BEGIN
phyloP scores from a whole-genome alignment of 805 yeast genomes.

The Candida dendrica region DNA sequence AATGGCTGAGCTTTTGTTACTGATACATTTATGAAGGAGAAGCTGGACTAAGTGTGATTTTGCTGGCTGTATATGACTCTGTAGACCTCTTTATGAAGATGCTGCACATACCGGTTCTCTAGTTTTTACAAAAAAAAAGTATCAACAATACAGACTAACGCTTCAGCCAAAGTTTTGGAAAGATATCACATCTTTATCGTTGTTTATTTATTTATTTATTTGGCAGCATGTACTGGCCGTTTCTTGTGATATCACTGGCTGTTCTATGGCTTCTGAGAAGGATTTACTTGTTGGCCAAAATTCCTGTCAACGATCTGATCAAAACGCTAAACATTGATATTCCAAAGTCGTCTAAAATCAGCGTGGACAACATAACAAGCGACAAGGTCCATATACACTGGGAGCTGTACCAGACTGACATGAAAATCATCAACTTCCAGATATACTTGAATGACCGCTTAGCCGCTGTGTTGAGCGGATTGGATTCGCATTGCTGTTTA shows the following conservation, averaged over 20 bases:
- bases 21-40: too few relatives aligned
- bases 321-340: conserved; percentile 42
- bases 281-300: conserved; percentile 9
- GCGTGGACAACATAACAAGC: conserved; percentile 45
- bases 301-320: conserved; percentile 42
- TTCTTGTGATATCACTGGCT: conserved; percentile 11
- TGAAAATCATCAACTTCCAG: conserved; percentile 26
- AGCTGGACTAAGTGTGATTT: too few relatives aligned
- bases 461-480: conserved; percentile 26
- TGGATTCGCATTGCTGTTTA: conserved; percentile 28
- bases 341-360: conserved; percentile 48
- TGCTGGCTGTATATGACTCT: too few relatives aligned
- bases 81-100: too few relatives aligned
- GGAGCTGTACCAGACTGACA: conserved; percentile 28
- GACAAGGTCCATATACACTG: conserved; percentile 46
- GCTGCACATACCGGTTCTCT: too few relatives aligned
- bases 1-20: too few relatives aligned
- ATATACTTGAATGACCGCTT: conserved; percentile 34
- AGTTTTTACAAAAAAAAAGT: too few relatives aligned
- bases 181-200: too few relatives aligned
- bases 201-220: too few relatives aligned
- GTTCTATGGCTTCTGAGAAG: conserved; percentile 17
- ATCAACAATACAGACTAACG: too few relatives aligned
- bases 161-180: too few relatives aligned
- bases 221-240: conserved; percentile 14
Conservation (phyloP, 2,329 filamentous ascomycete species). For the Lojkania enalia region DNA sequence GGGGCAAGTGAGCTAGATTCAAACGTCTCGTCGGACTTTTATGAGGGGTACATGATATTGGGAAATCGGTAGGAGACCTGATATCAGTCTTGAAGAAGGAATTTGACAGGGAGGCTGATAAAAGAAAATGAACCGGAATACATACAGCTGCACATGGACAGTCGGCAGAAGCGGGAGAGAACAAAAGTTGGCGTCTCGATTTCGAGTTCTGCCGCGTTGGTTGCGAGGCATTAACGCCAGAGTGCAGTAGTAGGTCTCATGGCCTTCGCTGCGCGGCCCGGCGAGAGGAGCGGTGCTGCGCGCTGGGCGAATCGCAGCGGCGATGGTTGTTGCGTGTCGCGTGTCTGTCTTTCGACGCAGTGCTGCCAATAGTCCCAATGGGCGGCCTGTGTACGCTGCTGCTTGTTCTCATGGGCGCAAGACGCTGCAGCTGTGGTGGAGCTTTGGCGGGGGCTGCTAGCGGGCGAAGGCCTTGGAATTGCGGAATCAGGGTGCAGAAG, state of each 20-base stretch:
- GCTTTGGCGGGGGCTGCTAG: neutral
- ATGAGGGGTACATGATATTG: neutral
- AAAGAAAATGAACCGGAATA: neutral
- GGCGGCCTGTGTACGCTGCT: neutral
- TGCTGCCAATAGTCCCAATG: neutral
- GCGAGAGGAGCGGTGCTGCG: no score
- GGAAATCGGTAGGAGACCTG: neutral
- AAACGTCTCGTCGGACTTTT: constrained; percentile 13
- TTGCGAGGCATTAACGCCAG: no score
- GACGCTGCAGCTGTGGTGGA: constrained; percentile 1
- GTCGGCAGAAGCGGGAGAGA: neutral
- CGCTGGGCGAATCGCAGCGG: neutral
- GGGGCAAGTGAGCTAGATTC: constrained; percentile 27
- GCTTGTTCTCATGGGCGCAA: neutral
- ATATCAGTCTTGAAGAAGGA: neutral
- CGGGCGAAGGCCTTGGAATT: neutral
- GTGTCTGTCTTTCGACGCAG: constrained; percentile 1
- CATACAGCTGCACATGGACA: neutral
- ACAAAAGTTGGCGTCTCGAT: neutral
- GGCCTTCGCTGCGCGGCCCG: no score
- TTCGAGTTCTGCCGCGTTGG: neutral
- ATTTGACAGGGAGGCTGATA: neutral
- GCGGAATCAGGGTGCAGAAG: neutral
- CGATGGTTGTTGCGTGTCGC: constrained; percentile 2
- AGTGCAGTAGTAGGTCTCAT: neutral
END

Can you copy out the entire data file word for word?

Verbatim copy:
phyloP scores from a whole-genome alignment of 805 yeast genomes.

The Candida dendrica region DNA sequence AATGGCTGAGCTTTTGTTACTGATACATTTATGAAGGAGAAGCTGGACTAAGTGTGATTTTGCTGGCTGTATATGACTCTGTAGACCTCTTTATGAAGATGCTGCACATACCGGTTCTCTAGTTTTTACAAAAAAAAAGTATCAACAATACAGACTAACGCTTCAGCCAAAGTTTTGGAAAGATATCACATCTTTATCGTTGTTTATTTATTTATTTATTTGGCAGCATGTACTGGCCGTTTCTTGTGATATCACTGGCTGTTCTATGGCTTCTGAGAAGGATTTACTTGTTGGCCAAAATTCCTGTCAACGATCTGATCAAAACGCTAAACATTGATATTCCAAAGTCGTCTAAAATCAGCGTGGACAACATAACAAGCGACAAGGTCCATATACACTGGGAGCTGTACCAGACTGACATGAAAATCATCAACTTCCAGATATACTTGAATGACCGCTTAGCCGCTGTGTTGAGCGGATTGGATTCGCATTGCTGTTTA shows the following conservation, averaged over 20 bases:
- bases 21-40: too few relatives aligned
- bases 321-340: conserved; percentile 42
- bases 281-300: conserved; percentile 9
- GCGTGGACAACATAACAAGC: conserved; percentile 45
- bases 301-320: conserved; percentile 42
- TTCTTGTGATATCACTGGCT: conserved; percentile 11
- TGAAAATCATCAACTTCCAG: conserved; percentile 26
- AGCTGGACTAAGTGTGATTT: too few relatives aligned
- bases 461-480: conserved; percentile 26
- TGGATTCGCATTGCTGTTTA: conserved; percentile 28
- bases 341-360: conserved; percentile 48
- TGCTGGCTGTATATGACTCT: too few relatives aligned
- bases 81-100: too few relatives aligned
- GGAGCTGTACCAGACTGACA: conserved; percentile 28
- GACAAGGTCCATATACACTG: conserved; percentile 46
- GCTGCACATACCGGTTCTCT: too few relatives aligned
- bases 1-20: too few relatives aligned
- ATATACTTGAATGACCGCTT: conserved; percentile 34
- AGTTTTTACAAAAAAAAAGT: too few relatives aligned
- bases 181-200: too few relatives aligned
- bases 201-220: too few relatives aligned
- GTTCTATGGCTTCTGAGAAG: conserved; percentile 17
- ATCAACAATACAGACTAACG: too few relatives aligned
- bases 161-180: too few relatives aligned
- bases 221-240: conserved; percentile 14
Conservation (phyloP, 2,329 filamentous ascomycete species). For the Lojkania enalia region DNA sequence GGGGCAAGTGAGCTAGATTCAAACGTCTCGTCGGACTTTTATGAGGGGTACATGATATTGGGAAATCGGTAGGAGACCTGATATCAGTCTTGAAGAAGGAATTTGACAGGGAGGCTGATAAAAGAAAATGAACCGGAATACATACAGCTGCACATGGACAGTCGGCAGAAGCGGGAGAGAACAAAAGTTGGCGTCTCGATTTCGAGTTCTGCCGCGTTGGTTGCGAGGCATTAACGCCAGAGTGCAGTAGTAGGTCTCATGGCCTTCGCTGCGCGGCCCGGCGAGAGGAGCGGTGCTGCGCGCTGGGCGAATCGCAGCGGCGATGGTTGTTGCGTGTCGCGTGTCTGTCTTTCGACGCAGTGCTGCCAATAGTCCCAATGGGCGGCCTGTGTACGCTGCTGCTTGTTCTCATGGGCGCAAGACGCTGCAGCTGTGGTGGAGCTTTGGCGGGGGCTGCTAGCGGGCGAAGGCCTTGGAATTGCGGAATCAGGGTGCAGAAG, state of each 20-base stretch:
- GCTTTGGCGGGGGCTGCTAG: neutral
- ATGAGGGGTACATGATATTG: neutral
- AAAGAAAATGAACCGGAATA: neutral
- GGCGGCCTGTGTACGCTGCT: neutral
- TGCTGCCAATAGTCCCAATG: neutral
- GCGAGAGGAGCGGTGCTGCG: no score
- GGAAATCGGTAGGAGACCTG: neutral
- AAACGTCTCGTCGGACTTTT: constrained; percentile 13
- TTGCGAGGCATTAACGCCAG: no score
- GACGCTGCAGCTGTGGTGGA: constrained; percentile 1
- GTCGGCAGAAGCGGGAGAGA: neutral
- CGCTGGGCGAATCGCAGCGG: neutral
- GGGGCAAGTGAGCTAGATTC: constrained; percentile 27
- GCTTGTTCTCATGGGCGCAA: neutral
- ATATCAGTCTTGAAGAAGGA: neutral
- CGGGCGAAGGCCTTGGAATT: neutral
- GTGTCTGTCTTTCGACGCAG: constrained; percentile 1
- CATACAGCTGCACATGGACA: neutral
- ACAAAAGTTGGCGTCTCGAT: neutral
- GGCCTTCGCTGCGCGGCCCG: no score
- TTCGAGTTCTGCCGCGTTGG: neutral
- ATTTGACAGGGAGGCTGATA: neutral
- GCGGAATCAGGGTGCAGAAG: neutral
- CGATGGTTGTTGCGTGTCGC: constrained; percentile 2
- AGTGCAGTAGTAGGTCTCAT: neutral